Latest Podcast Episodes!

Episode 23: Paint Prep

Episode 23: Paint Prep And.....we're back! Hey guys, so sorry for the delay in new episodes over the last month or so. We've all been super busy throughout the start of the summer. RaceTech moving into new offices, Jarred & Brady working on new bikes, it all adds up.  So finally we're covering Paint Prep, a topic we've been asked about before.  Our paint guru Brady Young covers most of the steps for paint prep, and Jared and Evan bring up some good questions.  We also cover some recent emails and questions at the end. Prep notes for this show:

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Episode 22: 'How to Build a Cafe Racer Guide' Review

Episode 22: 'How to Build a Cafe Racer Guide' Review Awhile back, we posted this article after a listener told us about Jim March's "How to Build a Cafe Racer" guide. We skimmed through it, but never really went over it in detail or discussed it.  After we all read the document in depth we saw it had some really good points to discuss. Make sure to download the document below and follow along to the podcast with it. Jim March's Cafe Racer Guide (PDF) We'd like to mention that all credit for this document goes to Jim March. He definitely put alot of work into compiling all this information. In this show we are using his advice as talking points to discuss, and we are not criticizing him or saying he is wrong. You are listening to our opinions on his opinions! Jim has a link in his document to tip him if you found the document helpful, but the WePay link does not work any longer. His email is in the document and it sounds like he welcomes feedback. So, what do you think?

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Episode 21: All About Suspension w/ Ed Sorbo from Lindeman Engineering

  Episode 21: All About Suspension w/ Ed Sorbo from Lindeman Engineering If you're a couple episodes behind, you don't want to miss this one! We met Ed Sorbo, owner of Lindeman Engineering at Deus Ex Machina's Saturday School event in April. Ed had a booth at Saturday School and was leading excellent suspension seminars that drew a crowd every time.  We were very excited to have him join us on the show and talk in depth about suspension. Note: this is our first show recording a remote guest via Skype. There are a few sound quality issues due to our old computer hardware. We'll be upgrading soon to be able to record remote guests with much better quality. Make sure to contact Ed at Lindeman Engineering for any of your suspension needs! Make sure to tell him you heard his Motorbike Mondays episode. Lindemann Engineering 700 East Redlands Blvd. Ste U Box 410 Redlands, CA 92373 (909) 838-4587

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Episode 20: Top End Rebuilds Part 2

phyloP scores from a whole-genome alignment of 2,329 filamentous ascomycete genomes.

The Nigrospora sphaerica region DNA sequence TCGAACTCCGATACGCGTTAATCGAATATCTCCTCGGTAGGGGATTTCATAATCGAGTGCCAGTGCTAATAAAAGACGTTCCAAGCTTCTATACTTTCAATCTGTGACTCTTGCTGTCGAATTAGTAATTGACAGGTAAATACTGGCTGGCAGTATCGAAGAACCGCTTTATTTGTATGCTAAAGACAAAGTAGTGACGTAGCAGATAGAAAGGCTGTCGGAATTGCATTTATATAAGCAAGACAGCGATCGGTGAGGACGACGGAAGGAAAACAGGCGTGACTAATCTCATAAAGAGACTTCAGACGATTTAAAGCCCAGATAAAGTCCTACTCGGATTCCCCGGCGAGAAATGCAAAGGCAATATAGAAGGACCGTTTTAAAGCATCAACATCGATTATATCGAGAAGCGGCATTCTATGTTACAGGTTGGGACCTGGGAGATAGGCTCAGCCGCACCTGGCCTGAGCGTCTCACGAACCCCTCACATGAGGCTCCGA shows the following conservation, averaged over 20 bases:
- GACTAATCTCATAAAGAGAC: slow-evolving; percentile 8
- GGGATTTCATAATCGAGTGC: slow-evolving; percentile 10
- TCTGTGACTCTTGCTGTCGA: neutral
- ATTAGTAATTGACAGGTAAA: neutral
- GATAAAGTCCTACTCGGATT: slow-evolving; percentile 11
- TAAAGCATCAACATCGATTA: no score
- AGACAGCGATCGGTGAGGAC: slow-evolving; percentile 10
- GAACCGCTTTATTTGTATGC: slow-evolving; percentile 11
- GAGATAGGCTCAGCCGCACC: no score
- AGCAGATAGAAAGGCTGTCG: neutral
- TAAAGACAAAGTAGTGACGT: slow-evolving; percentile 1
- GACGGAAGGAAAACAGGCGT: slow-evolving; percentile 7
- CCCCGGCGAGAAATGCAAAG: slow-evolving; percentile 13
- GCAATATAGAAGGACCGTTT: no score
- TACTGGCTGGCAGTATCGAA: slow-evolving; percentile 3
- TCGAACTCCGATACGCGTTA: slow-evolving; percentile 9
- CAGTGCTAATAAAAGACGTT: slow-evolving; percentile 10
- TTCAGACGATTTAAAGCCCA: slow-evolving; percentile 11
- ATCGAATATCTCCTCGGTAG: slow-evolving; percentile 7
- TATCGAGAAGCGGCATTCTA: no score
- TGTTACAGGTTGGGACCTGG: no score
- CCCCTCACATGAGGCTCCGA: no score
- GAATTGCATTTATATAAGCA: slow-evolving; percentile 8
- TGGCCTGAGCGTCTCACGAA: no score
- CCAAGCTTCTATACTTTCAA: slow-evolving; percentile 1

Episode 20: Top End Rebuilds Part 2 Episode 20 continues with Part 2 of our series on Top End Rebuilds. We pick up where we left off after describing disassembly of your motor to prepare for a top end rebuild. This episode covers the tools necessary to rebuild your top end and the steps to prepare your motor for final reassembly. It's recommended you have listened to Episode 19 before starting this show. Notes for this episode: Assembly Piston skirt scoring: Debris between cylinder and piston Motor ran hard before at operating temperature Rebore Will discuss next episode Pistons Thoroughly clean piston ring grooves, if using same pistons Install new piston rings in appropriate orientation While installing piston to connecting rod, be aware of piston orientation mark on top of piston Slide wrist pin through piston and connecting rod and insert wrist pin clip Deglazing/honing: Adding a surface for the new rings to break in Oil the cylinder wall thoroughly and tool With triton hone or ball hone on drill move tool up and down through cylinder at a constant quick motion Remove tool out of cylinder whilst still in motion Removing old gaskets: Gasket scraper Razorblade Scotchbrite pad on

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Episode 19: Top End Rebuilds Part 1

Episode 19: Top End Rebuilds Part 1 Episode 19 is part 1 in our series about rebuilding the top end of your motor. This episode will cover disassembly of your top end, and goes over the important components of the motor top end as well. Make sure to listen to Part 1 before moving onto the new Episode 20, part 2 of Top End Rebuilds. Check out the notes below for the important points to follow. Episode 19 Outline/Notes: What is a Top End? The top end of a motor is anything from the cylinders and up Why? To replace worn or damaged parts Performance upgrades Burning oil She's just tired Engine in or out? Not all bikes require you to remove the motor from the bike May be easier to rebuild it on a workbench Where to start? Remove gas tank Remove air intake and carburetors Remove exhaust Remove cables (clutch cable, tach cable) Drain fluids (oil, coolant) Disconnect battery Remove spark plugs and wires If it's connected to the motor, disconnect or remove it Removing the head: Check manual for proper process to relieve pressure off of valve train Remove cam(s), rockers, or cam followers Remove head bolts/nuts Remove heads Removing valve springs and valves: With the appropriate valve sprin